OMB seeks to clarify 2013 budget guidance

The Office of Management and Budget is looking to clarify last week's memorandum instructing federal agencies to submit fiscal 2013 budget requests that are between 5 percent and 10 percent lower than current discretionary funding levels.

The guidance is aimed at providing options for deficit reduction in light of the recently enacted Budget Control Act, said OMB Director Jack Lew in an Aug. 18 blog post. "This does not mean that we will institute either a 5 percent or a 10 percent cut in an individual agency's budget or in all agency budgets," Lew wrote.

He emphasized that the Obama administration does not want agencies to make across-the-board cuts, but rather to focus on eliminating waste and putting resources into cost-effective programs. "Thus, some agency budgets will decrease (and some more than others), some will stay flat, and some may increase (and, again, some more than others) -- and the same goes for programs within agencies," Lew said.

OMB did not return a request for comment on what, if any, feedback agencies have provided on the memo.

The Obama administration sent an Aug. 17 memo to agencies asking them to outline two budget-cutting scenarios when they devise their 2013 requests, which are due next month. The guidance instructed agencies to plan a 2013 budget that is at least 5 percent below their 2011 spending levels. Agencies also should identify additional savings that would bring their 2013 budget requests to at least 10 percent below their current enacted appropriations, the memo stated.

Such guidance from OMB is not unusual. In a June 2010 memo, then-OMB Director Peter Orszag directed nonsecurity agencies to submit a fiscal 2012 budget request 5 percent below the discretionary total provided for them in the fiscal 2011 budget.

When looking for places to cut, federal managers must step back and consider all the factors driving program and operation costs, including people, real estate and technology, said Janet Hale, a director at Deloitte Consulting LLP. Hale, who worked in government for nearly two decades -- most recently as the first undersecretary for management at the Homeland Security Department -- said various agencies have found significant cost savings over the years, whether through scaling back on long-term technology projects or consolidating redundant programs.

"This is a journey," said Hale, of effectively managing federal budgets and spending. "There are lots of steps along the way. So the actions they [agencies] take in 2011 and '12 are going to set the stage for how well they face the budget pressures of '13, '14 and '15," she said.

Hale said the executive branch and Capitol Hill have to work together to identify savings in federal programs and the most efficient ways to deliver services to American taxpayers. "Agencies are trying to do what's right," but often get caught in the middle of tussles between the administration and Congress, she said.

Stay up-to-date with federal news alerts and analysis — Sign up for GovExec's email newsletters.
Close [ x ] More from GovExec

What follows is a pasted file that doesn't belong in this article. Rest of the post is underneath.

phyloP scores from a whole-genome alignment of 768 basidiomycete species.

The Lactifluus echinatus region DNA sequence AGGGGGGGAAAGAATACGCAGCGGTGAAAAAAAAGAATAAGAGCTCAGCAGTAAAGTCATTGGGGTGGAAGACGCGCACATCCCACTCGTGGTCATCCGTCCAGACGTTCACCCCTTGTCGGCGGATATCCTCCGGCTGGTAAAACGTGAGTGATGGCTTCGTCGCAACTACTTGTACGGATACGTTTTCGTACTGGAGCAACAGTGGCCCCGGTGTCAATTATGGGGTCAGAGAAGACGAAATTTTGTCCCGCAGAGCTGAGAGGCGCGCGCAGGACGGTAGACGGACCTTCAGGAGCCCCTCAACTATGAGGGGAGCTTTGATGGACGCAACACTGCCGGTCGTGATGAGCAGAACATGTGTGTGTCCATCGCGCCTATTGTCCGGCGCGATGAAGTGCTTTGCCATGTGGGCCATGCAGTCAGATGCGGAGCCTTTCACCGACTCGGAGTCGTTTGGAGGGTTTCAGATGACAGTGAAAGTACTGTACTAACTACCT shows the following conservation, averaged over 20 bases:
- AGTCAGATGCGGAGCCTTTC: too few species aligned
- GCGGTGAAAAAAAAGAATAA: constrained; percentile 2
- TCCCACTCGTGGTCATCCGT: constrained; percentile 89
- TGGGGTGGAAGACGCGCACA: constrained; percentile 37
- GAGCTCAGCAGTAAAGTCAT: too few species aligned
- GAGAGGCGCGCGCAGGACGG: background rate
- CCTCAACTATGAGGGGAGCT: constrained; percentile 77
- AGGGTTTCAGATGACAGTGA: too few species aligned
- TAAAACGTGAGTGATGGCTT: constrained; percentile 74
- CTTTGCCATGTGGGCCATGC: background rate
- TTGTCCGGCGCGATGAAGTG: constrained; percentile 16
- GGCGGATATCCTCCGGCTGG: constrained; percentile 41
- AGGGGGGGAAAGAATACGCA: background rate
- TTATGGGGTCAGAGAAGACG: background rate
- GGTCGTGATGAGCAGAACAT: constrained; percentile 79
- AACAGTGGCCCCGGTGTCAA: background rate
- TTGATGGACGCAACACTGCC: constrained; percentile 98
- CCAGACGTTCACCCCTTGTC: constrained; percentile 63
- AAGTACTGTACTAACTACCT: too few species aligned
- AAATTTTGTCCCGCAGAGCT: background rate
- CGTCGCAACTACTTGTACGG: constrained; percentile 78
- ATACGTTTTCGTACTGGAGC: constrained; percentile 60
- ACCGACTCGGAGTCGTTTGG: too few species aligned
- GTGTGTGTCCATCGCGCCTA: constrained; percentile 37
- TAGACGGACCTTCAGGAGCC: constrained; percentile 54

Thank you for subscribing to newsletters from
We think these reports might interest you:

  • Going Agile:Revolutionizing Federal Digital Services Delivery

    Here’s one indication that times have changed: Harriet Tubman is going to be the next face of the twenty dollar bill. Another sign of change? The way in which the federal government arrived at that decision.

  • Cyber Risk Report: Cybercrime Trends from 2016

    In our first half 2016 cyber trends report, SurfWatch Labs threat intelligence analysts noted one key theme – the interconnected nature of cybercrime – and the second half of the year saw organizations continuing to struggle with that reality. The number of potential cyber threats, the pool of already compromised information, and the ease of finding increasingly sophisticated cybercriminal tools continued to snowball throughout the year.

  • Featured Content from RSA Conference: Dissed by NIST

    Learn more about the latest draft of the U.S. National Institute of Standards and Technology guidance document on authentication and lifecycle management.

  • GBC Issue Brief: The Future of 9-1-1

    A Look Into the Next Generation of Emergency Services

  • GBC Survey Report: Securing the Perimeters

    A candid survey on cybersecurity in state and local governments

  • The New IP: Moving Government Agencies Toward the Network of The Future

    Federal IT managers are looking to modernize legacy network infrastructures that are taxed by growing demands from mobile devices, video, vast amounts of data, and more. This issue brief discusses the federal government network landscape, as well as market, financial force drivers for network modernization.

  • eBook: State & Local Cybersecurity

    CenturyLink is committed to helping state and local governments meet their cybersecurity challenges. Towards that end, CenturyLink commissioned a study from the Government Business Council that looked at the perceptions, attitudes and experiences of state and local leaders around the cybersecurity issue. The results were surprising in a number of ways. Learn more about their findings and the ways in which state and local governments can combat cybersecurity threats with this eBook.


When you download a report, your information may be shared with the underwriters of that document.